My Father’s Victory

When I was a child and living in California, I remember my father having one of these old Renault Daphines.  He bought it for 50 dollars and drove it home.  It was black and it smelled old when it got hot inside.

This picture isn’t the same car.  The lady in the picture isn’t my mother….and our driveway was a lot smaller and wasn’t cobblestone….so I know this isn’t a picture taken at our house…but it’s the same car.

There was something wrong with the car…so my father took it apart.  There were a lot of big metal pieces laying around on the garage floor for a while…greasy pieces that my sister and I were told not to touch.  He worked on it until he’d fixed it and put it all back together.  When it was done, he drove it to work.

A child’s estimation of their parents is formed in a great many ways.  Usually, it isn’t the “watch me…check this out…see what I can do” moments that make the biggest impression (I don’t remember my father having any of these…he was pretty understated).  For me, it was the moments like when I was standing at the garage door watching my father work out something…figuring out why the car wouldn’t go backwards….and of him having the confidence to try and fix the problem.

It never was the moment that my father crossed the goal line to score the winning touchdown….or made the big deal…landed back on Earth after setting foot on Mars for the first time….it wasn’t any of those things that helped me see his victory.  It was all the big and small ways that I saw him keep trying. Those memories are my true legacy.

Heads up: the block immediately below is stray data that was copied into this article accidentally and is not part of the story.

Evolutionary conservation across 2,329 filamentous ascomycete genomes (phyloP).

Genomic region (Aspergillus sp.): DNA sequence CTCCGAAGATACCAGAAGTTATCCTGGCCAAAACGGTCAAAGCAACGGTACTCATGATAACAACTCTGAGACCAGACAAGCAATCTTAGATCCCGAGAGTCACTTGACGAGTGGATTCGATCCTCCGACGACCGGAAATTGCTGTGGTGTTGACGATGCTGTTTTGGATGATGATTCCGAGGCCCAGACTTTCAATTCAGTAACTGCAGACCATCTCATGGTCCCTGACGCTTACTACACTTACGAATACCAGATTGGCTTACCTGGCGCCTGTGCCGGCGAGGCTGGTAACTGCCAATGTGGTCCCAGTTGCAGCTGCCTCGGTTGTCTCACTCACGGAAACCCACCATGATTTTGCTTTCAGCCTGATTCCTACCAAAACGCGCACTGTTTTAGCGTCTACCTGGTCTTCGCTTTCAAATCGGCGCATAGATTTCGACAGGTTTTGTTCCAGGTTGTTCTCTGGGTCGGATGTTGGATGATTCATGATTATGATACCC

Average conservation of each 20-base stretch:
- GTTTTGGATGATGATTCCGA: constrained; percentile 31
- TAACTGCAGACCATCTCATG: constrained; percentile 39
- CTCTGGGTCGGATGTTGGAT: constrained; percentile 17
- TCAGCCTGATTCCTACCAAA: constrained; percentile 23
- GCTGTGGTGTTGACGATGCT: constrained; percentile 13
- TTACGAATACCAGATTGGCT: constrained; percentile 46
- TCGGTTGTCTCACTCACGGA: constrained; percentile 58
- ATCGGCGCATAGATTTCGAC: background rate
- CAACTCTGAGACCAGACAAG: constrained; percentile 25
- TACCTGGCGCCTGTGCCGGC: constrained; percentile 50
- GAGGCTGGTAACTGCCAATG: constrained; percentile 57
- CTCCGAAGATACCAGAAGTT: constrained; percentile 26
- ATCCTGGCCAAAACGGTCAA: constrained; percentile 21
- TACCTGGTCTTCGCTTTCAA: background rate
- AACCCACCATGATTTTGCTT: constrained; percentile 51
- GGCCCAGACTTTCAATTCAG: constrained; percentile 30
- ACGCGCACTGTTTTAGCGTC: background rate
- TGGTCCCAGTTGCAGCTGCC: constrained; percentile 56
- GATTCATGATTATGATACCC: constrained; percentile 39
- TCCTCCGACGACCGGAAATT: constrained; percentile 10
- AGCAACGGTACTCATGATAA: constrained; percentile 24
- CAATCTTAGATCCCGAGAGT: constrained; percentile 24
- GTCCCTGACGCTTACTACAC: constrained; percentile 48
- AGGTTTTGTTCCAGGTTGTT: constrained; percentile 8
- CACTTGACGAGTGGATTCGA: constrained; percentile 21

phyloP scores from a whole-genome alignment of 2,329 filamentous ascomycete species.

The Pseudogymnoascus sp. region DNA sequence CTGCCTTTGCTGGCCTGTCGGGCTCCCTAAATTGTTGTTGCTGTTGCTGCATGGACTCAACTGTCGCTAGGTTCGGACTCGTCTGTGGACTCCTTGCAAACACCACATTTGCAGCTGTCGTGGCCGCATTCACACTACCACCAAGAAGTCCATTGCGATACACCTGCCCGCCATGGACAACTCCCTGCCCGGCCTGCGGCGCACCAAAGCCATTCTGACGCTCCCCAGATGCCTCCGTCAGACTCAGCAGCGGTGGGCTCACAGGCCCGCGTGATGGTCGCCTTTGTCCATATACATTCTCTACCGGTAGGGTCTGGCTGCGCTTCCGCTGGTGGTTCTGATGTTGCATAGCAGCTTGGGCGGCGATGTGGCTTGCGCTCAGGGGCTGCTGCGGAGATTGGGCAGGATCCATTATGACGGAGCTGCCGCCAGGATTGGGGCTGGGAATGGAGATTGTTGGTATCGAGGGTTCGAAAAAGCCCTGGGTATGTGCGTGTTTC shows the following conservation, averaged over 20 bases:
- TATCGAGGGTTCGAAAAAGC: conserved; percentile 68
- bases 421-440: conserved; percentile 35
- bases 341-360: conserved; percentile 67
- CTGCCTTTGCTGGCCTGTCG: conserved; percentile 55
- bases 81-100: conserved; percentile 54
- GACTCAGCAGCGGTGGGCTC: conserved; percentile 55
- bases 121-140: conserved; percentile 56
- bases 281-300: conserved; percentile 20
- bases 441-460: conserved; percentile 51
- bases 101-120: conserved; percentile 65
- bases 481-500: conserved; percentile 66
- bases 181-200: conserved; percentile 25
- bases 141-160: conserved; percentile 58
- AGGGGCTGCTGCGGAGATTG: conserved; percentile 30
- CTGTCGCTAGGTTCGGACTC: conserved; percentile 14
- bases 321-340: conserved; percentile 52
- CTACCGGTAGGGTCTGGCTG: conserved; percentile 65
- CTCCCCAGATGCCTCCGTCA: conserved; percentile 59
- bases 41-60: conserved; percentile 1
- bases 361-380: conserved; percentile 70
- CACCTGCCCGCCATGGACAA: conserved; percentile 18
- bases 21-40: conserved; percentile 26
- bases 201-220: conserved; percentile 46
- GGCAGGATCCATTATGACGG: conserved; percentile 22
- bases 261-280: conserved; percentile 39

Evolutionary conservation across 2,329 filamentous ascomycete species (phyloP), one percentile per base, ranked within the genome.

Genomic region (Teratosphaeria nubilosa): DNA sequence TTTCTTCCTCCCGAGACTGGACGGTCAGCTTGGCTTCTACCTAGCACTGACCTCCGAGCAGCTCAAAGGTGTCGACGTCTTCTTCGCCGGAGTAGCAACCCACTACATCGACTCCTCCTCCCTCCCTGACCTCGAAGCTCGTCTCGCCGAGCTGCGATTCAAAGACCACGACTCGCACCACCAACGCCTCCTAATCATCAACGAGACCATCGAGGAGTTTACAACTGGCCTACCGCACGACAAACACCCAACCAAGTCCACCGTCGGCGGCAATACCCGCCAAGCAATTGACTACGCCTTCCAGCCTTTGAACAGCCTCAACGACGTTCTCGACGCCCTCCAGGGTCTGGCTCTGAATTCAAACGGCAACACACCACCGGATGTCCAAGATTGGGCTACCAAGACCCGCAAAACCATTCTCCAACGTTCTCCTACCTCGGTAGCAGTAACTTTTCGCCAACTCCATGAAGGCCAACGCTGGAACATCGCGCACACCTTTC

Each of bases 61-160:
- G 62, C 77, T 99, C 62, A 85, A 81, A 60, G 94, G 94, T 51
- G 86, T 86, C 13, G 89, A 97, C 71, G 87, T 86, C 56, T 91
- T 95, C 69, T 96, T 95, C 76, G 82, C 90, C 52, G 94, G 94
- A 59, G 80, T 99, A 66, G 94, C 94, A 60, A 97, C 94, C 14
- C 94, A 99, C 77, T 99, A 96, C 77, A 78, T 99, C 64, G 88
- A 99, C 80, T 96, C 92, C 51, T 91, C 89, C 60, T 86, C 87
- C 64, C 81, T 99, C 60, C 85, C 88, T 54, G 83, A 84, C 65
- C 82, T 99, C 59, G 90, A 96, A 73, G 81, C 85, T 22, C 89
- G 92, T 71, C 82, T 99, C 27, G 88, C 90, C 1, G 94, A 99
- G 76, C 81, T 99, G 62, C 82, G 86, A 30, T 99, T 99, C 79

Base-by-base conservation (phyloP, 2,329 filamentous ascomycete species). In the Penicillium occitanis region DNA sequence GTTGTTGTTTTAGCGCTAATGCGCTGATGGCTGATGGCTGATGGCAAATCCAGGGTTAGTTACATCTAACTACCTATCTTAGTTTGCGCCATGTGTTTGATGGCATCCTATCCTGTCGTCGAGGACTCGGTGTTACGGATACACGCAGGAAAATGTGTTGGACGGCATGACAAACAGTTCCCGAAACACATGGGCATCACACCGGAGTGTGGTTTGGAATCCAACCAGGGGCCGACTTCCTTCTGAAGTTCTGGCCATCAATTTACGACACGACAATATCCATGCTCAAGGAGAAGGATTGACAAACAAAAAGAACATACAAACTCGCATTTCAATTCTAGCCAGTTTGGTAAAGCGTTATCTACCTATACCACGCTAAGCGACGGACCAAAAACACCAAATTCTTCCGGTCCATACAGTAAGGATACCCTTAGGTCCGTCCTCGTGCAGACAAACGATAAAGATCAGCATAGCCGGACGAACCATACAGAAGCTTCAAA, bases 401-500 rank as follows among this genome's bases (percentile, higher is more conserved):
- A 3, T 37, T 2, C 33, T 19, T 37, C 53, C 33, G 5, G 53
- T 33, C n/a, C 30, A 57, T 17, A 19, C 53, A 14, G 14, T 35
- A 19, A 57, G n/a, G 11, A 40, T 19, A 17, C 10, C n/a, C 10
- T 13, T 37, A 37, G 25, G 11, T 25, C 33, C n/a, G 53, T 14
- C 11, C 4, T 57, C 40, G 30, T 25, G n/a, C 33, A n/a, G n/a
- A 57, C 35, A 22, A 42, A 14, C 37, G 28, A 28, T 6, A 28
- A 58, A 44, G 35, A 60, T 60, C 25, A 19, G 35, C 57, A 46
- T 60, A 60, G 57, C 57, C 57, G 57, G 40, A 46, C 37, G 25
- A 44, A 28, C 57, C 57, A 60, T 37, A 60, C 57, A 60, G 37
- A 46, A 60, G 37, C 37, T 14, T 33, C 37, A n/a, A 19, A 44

My mother was pretty ill off and on for the last 15 years of her life. When she was first diagnosed with the condition that pretty quickly took away her ability to walk and care for herself,  I remember her crying and asking my father, “oh Dick….what are we going to do?”…and my father telling her, “we’re going to play the hand that’s dealt us.” It wasn’t self pitying…or fatalistic…he never expressed any thoughts that God had given us a bum deal…he just quietly went about the daily tasks of being a husband and caregiver.

I remember one sunny day in California waiting in the driveway for my father to come home from work.  The little Renault had broken down on the highway, so he called my mother and told her he’d be late, and then called a tow truck to bring him the rest of the way.  Years later, when I asked him why it broke down, he told me it had been the battery.

I don’t know why I remember half of what I do recall.  I forget to buy the half and half, but I remember the smell of an old Renault sitting in the California sun. I’m not sure why some things stick in my head like that.

I think that even as a child I probably knew that my father didn’t know everything…but I never questioned that he was going to make things better somehow.  I hope that I can give my own children that offering…that they can take it for granted that I am going to somehow come through for them in the end.

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About Peter Rorvig

I'm a non-practicing artist, a mailman, a husband, a father...not listed in order of importance. I believe that things can always get better....and that things are usually better than we think.

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